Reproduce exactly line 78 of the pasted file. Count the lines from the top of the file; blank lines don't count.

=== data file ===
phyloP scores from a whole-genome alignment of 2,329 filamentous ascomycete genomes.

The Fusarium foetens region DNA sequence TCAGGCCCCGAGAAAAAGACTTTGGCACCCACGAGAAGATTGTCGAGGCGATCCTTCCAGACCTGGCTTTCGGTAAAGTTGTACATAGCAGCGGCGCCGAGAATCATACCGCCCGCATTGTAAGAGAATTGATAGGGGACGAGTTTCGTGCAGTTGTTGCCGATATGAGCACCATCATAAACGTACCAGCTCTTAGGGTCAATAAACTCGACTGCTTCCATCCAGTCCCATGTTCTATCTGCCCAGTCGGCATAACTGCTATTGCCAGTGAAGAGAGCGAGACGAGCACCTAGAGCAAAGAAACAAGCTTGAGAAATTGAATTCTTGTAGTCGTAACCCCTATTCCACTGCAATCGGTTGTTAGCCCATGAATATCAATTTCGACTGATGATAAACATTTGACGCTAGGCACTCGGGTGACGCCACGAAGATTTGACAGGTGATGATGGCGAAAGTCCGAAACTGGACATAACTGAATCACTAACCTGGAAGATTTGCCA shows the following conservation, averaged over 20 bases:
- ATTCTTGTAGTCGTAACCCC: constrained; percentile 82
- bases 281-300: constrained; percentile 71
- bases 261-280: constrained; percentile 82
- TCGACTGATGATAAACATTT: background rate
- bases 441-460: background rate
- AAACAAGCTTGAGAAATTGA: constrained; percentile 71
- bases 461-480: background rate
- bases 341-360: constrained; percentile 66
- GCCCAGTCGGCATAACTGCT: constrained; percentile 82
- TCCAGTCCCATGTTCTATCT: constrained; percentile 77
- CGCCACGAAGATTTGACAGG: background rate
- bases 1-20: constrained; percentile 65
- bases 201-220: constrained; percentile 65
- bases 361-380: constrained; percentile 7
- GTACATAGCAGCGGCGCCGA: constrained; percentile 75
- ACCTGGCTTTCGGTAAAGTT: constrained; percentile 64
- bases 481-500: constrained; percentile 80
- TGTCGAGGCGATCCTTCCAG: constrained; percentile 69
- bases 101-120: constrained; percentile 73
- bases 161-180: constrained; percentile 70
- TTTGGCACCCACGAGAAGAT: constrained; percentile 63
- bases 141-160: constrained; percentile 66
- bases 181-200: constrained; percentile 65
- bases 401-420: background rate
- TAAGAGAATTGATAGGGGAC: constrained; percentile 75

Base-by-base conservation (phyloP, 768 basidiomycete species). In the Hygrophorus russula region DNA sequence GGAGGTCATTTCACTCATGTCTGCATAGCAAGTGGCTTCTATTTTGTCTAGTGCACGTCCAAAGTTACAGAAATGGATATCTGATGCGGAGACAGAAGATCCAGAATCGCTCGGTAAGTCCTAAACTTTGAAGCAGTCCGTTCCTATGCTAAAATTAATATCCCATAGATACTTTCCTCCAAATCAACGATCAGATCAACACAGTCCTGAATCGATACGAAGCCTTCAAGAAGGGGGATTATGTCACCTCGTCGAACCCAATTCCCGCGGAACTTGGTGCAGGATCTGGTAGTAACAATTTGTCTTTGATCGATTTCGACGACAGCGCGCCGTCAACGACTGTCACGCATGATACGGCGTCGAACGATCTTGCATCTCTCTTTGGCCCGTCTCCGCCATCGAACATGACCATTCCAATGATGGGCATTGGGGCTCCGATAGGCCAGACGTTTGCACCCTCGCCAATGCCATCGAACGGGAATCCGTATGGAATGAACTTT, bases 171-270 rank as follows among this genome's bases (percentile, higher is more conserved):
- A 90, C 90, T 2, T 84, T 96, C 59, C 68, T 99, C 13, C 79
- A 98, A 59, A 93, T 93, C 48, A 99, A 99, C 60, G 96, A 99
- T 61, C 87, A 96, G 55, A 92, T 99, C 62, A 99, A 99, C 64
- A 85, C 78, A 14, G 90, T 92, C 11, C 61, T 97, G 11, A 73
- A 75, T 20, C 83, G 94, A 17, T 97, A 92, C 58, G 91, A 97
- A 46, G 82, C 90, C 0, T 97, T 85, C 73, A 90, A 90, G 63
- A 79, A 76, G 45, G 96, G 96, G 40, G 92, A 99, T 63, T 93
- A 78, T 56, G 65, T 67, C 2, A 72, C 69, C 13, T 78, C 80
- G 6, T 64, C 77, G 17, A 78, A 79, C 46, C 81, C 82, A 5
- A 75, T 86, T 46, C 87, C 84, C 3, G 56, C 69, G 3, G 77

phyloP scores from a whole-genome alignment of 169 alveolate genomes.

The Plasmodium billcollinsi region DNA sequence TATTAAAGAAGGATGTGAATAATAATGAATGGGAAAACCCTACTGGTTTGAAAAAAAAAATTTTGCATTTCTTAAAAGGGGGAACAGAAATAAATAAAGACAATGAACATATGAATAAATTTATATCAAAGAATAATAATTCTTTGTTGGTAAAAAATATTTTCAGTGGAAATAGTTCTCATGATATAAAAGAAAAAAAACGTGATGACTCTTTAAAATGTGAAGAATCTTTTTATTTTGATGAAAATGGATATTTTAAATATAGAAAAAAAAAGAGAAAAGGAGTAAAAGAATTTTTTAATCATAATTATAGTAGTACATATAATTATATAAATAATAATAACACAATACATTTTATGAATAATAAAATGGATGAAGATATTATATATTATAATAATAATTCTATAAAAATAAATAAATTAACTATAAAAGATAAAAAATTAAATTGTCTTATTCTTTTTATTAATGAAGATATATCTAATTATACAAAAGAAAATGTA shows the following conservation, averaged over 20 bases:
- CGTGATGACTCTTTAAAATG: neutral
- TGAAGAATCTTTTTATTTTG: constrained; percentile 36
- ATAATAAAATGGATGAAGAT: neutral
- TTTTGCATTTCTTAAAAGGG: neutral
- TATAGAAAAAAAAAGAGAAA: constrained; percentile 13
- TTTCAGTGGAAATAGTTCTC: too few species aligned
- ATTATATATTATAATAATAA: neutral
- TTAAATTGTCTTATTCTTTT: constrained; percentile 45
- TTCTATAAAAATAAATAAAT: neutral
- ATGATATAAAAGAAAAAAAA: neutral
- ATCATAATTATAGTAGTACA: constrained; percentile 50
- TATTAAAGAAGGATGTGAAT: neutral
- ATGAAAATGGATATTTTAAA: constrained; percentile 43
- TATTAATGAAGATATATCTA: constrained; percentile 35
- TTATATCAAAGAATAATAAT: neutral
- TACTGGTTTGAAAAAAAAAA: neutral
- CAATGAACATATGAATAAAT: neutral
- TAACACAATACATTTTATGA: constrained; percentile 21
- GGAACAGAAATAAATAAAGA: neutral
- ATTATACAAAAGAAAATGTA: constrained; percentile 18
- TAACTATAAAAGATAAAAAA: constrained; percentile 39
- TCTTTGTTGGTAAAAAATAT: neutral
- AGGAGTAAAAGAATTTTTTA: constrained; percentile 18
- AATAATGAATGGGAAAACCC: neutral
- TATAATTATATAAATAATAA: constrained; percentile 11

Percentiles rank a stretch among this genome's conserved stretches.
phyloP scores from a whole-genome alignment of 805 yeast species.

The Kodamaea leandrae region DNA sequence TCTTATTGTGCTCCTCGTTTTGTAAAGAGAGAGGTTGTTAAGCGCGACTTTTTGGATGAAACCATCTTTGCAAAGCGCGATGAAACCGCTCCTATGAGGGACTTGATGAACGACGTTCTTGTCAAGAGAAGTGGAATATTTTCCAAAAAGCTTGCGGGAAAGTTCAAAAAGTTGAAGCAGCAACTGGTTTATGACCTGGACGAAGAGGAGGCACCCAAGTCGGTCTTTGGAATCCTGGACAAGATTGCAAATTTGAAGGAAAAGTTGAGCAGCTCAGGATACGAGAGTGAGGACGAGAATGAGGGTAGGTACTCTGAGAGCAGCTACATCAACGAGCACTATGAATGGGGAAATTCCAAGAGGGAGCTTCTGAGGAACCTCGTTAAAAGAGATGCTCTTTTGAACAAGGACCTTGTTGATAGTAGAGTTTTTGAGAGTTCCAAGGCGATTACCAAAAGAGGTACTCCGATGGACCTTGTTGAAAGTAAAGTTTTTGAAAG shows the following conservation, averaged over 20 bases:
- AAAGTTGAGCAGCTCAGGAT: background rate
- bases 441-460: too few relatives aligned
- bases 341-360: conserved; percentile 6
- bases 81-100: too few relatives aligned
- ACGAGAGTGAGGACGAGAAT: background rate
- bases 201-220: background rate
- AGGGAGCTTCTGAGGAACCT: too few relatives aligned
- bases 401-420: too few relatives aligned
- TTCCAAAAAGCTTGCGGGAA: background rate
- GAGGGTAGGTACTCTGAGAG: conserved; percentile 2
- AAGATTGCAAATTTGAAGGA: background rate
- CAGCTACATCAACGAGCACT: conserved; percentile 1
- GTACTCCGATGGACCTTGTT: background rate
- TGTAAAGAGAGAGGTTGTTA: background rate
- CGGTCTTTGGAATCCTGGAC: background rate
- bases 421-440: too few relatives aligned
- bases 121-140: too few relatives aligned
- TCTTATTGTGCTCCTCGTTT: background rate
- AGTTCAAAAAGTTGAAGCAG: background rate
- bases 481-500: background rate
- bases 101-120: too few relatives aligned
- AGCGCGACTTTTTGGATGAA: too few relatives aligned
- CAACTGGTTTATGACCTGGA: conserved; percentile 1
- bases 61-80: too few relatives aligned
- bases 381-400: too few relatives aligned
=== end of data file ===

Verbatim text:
- GAGGGTAGGTACTCTGAGAG: conserved; percentile 2